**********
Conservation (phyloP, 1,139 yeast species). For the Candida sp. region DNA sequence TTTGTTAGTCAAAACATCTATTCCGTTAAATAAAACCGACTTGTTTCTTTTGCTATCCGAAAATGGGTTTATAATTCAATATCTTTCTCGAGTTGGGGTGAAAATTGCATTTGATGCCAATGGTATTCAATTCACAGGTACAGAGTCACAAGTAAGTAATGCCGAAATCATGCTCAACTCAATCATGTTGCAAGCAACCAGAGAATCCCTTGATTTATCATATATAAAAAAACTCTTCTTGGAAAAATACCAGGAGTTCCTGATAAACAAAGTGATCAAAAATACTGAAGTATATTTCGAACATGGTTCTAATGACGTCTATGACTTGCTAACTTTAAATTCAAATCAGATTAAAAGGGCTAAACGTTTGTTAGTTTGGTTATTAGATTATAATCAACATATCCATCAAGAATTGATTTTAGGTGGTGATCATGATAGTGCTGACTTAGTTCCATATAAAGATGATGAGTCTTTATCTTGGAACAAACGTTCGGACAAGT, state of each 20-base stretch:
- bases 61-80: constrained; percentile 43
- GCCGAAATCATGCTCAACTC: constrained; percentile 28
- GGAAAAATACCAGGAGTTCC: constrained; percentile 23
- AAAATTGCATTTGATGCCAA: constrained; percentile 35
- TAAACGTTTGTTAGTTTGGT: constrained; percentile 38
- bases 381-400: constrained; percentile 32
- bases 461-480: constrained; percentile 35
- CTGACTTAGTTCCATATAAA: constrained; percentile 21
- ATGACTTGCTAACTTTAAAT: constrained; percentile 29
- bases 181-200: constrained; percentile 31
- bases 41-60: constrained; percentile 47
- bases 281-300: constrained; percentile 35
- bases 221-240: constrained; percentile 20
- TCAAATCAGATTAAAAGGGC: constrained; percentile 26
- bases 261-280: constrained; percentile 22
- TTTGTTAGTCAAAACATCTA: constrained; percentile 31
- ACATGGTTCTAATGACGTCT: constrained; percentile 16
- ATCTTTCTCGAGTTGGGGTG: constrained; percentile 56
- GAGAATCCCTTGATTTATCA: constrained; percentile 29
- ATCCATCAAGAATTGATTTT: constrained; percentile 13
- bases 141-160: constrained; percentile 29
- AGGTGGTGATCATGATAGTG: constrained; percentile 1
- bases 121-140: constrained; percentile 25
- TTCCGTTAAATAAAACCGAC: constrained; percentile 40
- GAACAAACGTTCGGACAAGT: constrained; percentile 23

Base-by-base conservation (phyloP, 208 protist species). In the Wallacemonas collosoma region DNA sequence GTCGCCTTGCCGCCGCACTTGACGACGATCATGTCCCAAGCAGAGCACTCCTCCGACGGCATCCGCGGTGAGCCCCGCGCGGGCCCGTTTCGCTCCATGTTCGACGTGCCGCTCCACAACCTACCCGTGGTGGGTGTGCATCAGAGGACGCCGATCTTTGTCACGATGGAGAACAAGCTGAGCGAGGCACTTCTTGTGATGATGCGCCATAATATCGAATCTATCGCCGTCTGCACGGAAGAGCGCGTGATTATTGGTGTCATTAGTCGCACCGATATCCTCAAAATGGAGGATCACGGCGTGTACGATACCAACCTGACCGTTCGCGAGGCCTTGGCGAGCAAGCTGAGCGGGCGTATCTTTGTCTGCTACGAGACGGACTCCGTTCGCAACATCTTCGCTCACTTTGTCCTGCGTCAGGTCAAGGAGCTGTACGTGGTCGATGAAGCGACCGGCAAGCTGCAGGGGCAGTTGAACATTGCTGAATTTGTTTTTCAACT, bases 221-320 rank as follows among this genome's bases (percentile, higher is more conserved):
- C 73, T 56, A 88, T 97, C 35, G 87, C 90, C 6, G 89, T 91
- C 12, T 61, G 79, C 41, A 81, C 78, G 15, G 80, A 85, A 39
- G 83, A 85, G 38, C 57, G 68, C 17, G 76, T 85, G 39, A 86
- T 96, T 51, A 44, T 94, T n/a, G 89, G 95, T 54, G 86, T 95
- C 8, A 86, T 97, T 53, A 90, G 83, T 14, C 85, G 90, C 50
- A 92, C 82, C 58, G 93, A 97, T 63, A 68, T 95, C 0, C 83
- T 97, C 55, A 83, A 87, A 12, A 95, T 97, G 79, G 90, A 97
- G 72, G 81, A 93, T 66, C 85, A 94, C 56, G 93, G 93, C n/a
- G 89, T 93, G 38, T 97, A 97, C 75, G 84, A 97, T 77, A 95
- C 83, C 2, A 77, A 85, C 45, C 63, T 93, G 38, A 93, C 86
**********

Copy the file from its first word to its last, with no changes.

Conservation (phyloP, 1,139 yeast species). For the Candida sp. region DNA sequence TTTGTTAGTCAAAACATCTATTCCGTTAAATAAAACCGACTTGTTTCTTTTGCTATCCGAAAATGGGTTTATAATTCAATATCTTTCTCGAGTTGGGGTGAAAATTGCATTTGATGCCAATGGTATTCAATTCACAGGTACAGAGTCACAAGTAAGTAATGCCGAAATCATGCTCAACTCAATCATGTTGCAAGCAACCAGAGAATCCCTTGATTTATCATATATAAAAAAACTCTTCTTGGAAAAATACCAGGAGTTCCTGATAAACAAAGTGATCAAAAATACTGAAGTATATTTCGAACATGGTTCTAATGACGTCTATGACTTGCTAACTTTAAATTCAAATCAGATTAAAAGGGCTAAACGTTTGTTAGTTTGGTTATTAGATTATAATCAACATATCCATCAAGAATTGATTTTAGGTGGTGATCATGATAGTGCTGACTTAGTTCCATATAAAGATGATGAGTCTTTATCTTGGAACAAACGTTCGGACAAGT, state of each 20-base stretch:
- bases 61-80: constrained; percentile 43
- GCCGAAATCATGCTCAACTC: constrained; percentile 28
- GGAAAAATACCAGGAGTTCC: constrained; percentile 23
- AAAATTGCATTTGATGCCAA: constrained; percentile 35
- TAAACGTTTGTTAGTTTGGT: constrained; percentile 38
- bases 381-400: constrained; percentile 32
- bases 461-480: constrained; percentile 35
- CTGACTTAGTTCCATATAAA: constrained; percentile 21
- ATGACTTGCTAACTTTAAAT: constrained; percentile 29
- bases 181-200: constrained; percentile 31
- bases 41-60: constrained; percentile 47
- bases 281-300: constrained; percentile 35
- bases 221-240: constrained; percentile 20
- TCAAATCAGATTAAAAGGGC: constrained; percentile 26
- bases 261-280: constrained; percentile 22
- TTTGTTAGTCAAAACATCTA: constrained; percentile 31
- ACATGGTTCTAATGACGTCT: constrained; percentile 16
- ATCTTTCTCGAGTTGGGGTG: constrained; percentile 56
- GAGAATCCCTTGATTTATCA: constrained; percentile 29
- ATCCATCAAGAATTGATTTT: constrained; percentile 13
- bases 141-160: constrained; percentile 29
- AGGTGGTGATCATGATAGTG: constrained; percentile 1
- bases 121-140: constrained; percentile 25
- TTCCGTTAAATAAAACCGAC: constrained; percentile 40
- GAACAAACGTTCGGACAAGT: constrained; percentile 23

Base-by-base conservation (phyloP, 208 protist species). In the Wallacemonas collosoma region DNA sequence GTCGCCTTGCCGCCGCACTTGACGACGATCATGTCCCAAGCAGAGCACTCCTCCGACGGCATCCGCGGTGAGCCCCGCGCGGGCCCGTTTCGCTCCATGTTCGACGTGCCGCTCCACAACCTACCCGTGGTGGGTGTGCATCAGAGGACGCCGATCTTTGTCACGATGGAGAACAAGCTGAGCGAGGCACTTCTTGTGATGATGCGCCATAATATCGAATCTATCGCCGTCTGCACGGAAGAGCGCGTGATTATTGGTGTCATTAGTCGCACCGATATCCTCAAAATGGAGGATCACGGCGTGTACGATACCAACCTGACCGTTCGCGAGGCCTTGGCGAGCAAGCTGAGCGGGCGTATCTTTGTCTGCTACGAGACGGACTCCGTTCGCAACATCTTCGCTCACTTTGTCCTGCGTCAGGTCAAGGAGCTGTACGTGGTCGATGAAGCGACCGGCAAGCTGCAGGGGCAGTTGAACATTGCTGAATTTGTTTTTCAACT, bases 221-320 rank as follows among this genome's bases (percentile, higher is more conserved):
- C 73, T 56, A 88, T 97, C 35, G 87, C 90, C 6, G 89, T 91
- C 12, T 61, G 79, C 41, A 81, C 78, G 15, G 80, A 85, A 39
- G 83, A 85, G 38, C 57, G 68, C 17, G 76, T 85, G 39, A 86
- T 96, T 51, A 44, T 94, T n/a, G 89, G 95, T 54, G 86, T 95
- C 8, A 86, T 97, T 53, A 90, G 83, T 14, C 85, G 90, C 50
- A 92, C 82, C 58, G 93, A 97, T 63, A 68, T 95, C 0, C 83
- T 97, C 55, A 83, A 87, A 12, A 95, T 97, G 79, G 90, A 97
- G 72, G 81, A 93, T 66, C 85, A 94, C 56, G 93, G 93, C n/a
- G 89, T 93, G 38, T 97, A 97, C 75, G 84, A 97, T 77, A 95
- C 83, C 2, A 77, A 85, C 45, C 63, T 93, G 38, A 93, C 86